The ongoing Kodak bankruptcy has engendered interest in understanding the role of IP-related licenses in bankruptcy.
The recent decision in In re Spansion also merits consideration. There, following settlement of Spansion’s 2008 ITC patent infringement action against Samsung and Apple, Spansion and Apple entered into a letter agreement in February 2009 whereby Spansion agreed to dismiss its ITC action against Apple and promised to refrain from filing future actions relating to its asserted patents. In turn, Apple agreed to not disbar Spansion as a supplier and to consider Spansion for future products. In March 2009, Spansion filed for Chapter 11 bankruptcy in the Bankruptcy Court for the District of Delaware.
Moving under 11 U.S.C. § 365(a), Spansion sought to reject the letter agreement as an “executory contract,” that is, an ongoing contract between a non-debtor (Apple) and a debtor (Spansion). Under § 365(a), a debtor or trustee can reject the contract upon a showing that the contract is burdensome, a relatively easy threshold in most cases. Rejection of an executory contract constitutes a breach (not a termination) of the contract, entitling the non-debtor counter-party to file a claim for damages arising from the rejection of the contract. However, contract rejection claims are unsecured; the non-debtor typically receives little to no payment on such claims.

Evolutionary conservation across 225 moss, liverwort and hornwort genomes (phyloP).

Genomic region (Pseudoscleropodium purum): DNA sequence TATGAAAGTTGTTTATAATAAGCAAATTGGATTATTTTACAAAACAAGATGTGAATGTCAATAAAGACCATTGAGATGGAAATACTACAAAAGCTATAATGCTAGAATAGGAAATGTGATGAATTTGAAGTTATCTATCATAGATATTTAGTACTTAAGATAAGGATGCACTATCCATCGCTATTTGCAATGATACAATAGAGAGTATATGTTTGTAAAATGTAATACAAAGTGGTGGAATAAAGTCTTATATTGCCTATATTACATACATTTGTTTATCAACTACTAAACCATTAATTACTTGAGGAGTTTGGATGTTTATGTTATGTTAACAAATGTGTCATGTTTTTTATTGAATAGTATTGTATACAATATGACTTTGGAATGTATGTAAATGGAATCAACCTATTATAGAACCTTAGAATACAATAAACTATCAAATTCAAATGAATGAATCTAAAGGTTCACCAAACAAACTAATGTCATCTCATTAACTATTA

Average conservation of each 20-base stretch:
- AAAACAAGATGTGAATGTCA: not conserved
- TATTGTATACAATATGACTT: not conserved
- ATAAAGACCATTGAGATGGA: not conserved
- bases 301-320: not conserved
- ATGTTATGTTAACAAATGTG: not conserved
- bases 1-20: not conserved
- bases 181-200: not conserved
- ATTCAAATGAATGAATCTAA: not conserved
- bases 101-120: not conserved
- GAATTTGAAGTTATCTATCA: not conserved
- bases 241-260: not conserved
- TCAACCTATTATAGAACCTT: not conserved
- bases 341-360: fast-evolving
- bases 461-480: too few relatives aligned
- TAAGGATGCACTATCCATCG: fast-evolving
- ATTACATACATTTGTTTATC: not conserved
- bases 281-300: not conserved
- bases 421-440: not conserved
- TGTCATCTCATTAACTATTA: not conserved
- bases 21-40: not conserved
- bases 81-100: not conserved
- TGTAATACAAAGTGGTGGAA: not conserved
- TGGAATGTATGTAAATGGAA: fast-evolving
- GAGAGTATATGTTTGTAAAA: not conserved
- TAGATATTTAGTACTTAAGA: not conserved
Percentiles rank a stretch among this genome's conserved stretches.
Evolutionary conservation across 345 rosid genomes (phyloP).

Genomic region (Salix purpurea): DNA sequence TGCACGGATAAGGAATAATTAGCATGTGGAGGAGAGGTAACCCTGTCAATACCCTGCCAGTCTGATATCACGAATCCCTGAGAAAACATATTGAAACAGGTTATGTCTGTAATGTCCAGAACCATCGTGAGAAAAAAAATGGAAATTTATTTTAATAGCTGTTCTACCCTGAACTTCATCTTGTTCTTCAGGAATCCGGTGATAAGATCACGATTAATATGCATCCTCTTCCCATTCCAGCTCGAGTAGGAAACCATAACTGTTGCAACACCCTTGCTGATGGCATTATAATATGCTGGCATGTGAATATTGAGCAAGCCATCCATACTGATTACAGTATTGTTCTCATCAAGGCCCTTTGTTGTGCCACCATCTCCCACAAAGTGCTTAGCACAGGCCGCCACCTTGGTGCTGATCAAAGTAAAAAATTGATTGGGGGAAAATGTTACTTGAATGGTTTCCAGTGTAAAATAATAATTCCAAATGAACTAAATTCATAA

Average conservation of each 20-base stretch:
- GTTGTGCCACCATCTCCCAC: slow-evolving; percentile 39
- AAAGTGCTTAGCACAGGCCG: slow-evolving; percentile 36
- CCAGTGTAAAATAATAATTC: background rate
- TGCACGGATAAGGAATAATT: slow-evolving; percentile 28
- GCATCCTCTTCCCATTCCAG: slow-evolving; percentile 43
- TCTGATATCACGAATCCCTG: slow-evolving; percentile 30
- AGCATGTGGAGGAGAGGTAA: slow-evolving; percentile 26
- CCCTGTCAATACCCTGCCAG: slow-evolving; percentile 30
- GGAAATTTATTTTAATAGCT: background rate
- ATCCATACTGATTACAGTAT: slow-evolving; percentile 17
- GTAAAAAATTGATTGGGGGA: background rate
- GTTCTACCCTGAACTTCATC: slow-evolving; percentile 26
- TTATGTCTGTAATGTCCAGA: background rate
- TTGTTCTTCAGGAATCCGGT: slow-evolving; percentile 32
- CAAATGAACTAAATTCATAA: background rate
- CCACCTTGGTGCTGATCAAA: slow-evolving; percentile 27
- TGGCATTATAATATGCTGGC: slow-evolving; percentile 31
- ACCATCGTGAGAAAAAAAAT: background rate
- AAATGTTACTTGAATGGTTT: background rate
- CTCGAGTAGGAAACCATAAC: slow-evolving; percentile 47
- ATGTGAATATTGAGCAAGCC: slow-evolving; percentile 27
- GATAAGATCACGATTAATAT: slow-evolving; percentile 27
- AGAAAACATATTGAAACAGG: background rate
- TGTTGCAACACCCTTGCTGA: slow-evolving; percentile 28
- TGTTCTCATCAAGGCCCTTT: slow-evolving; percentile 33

The Delaware Bankruptcy Court granted Spansion’s motion, and ordered that “the [Letter] Agreement... is hereby rejected; and further ordered that ... [service of] this Order upon Apple, Inc. shall constitute adequate written notice of termination thereof (emphasis added).” Apple then elected to retain its rights under the letter agreement pursuant to 11 U.S.C. § 365(n), maintaining that the agreement was a license. Spansion moved to enforce the September Order, arguing that it terminated the letter agreement. After clarifying the Order, the Bankruptcy Court denied Apple’s § 365(n) election, finding the agreement was not a license, and thus § 365(n) did not apply. On appeal, the District Court of Delaware held the agreement was a license because it was a promise not to sue, and held § 365(n) provides for Apple to retain its rights under the patent license.
The Third Circuit, in a non-precedential decision, held that the covenant not to sue in the letter agreement was a license, citing to the Supreme Court’s decision in De Forest Radio Tel. & Tel. Co. v. United States, 273 U.S. 236 (1927) and the Federal Circuit’s decision in TransCore, LP v. Elec. Transactions Consultants Corp., 563 F.3d 1271, 1275-76 (Fed. Cir. 2009). The Third Circuit particularly focused on what the letter agreement authorized, rather than whether the language is couched in terms of a license or a covenant. Accordingly, Apple retains its rights as licensee under § 365(n), regardless of whether Spansion sells the underlying patent rights in its bankruptcy proceeding.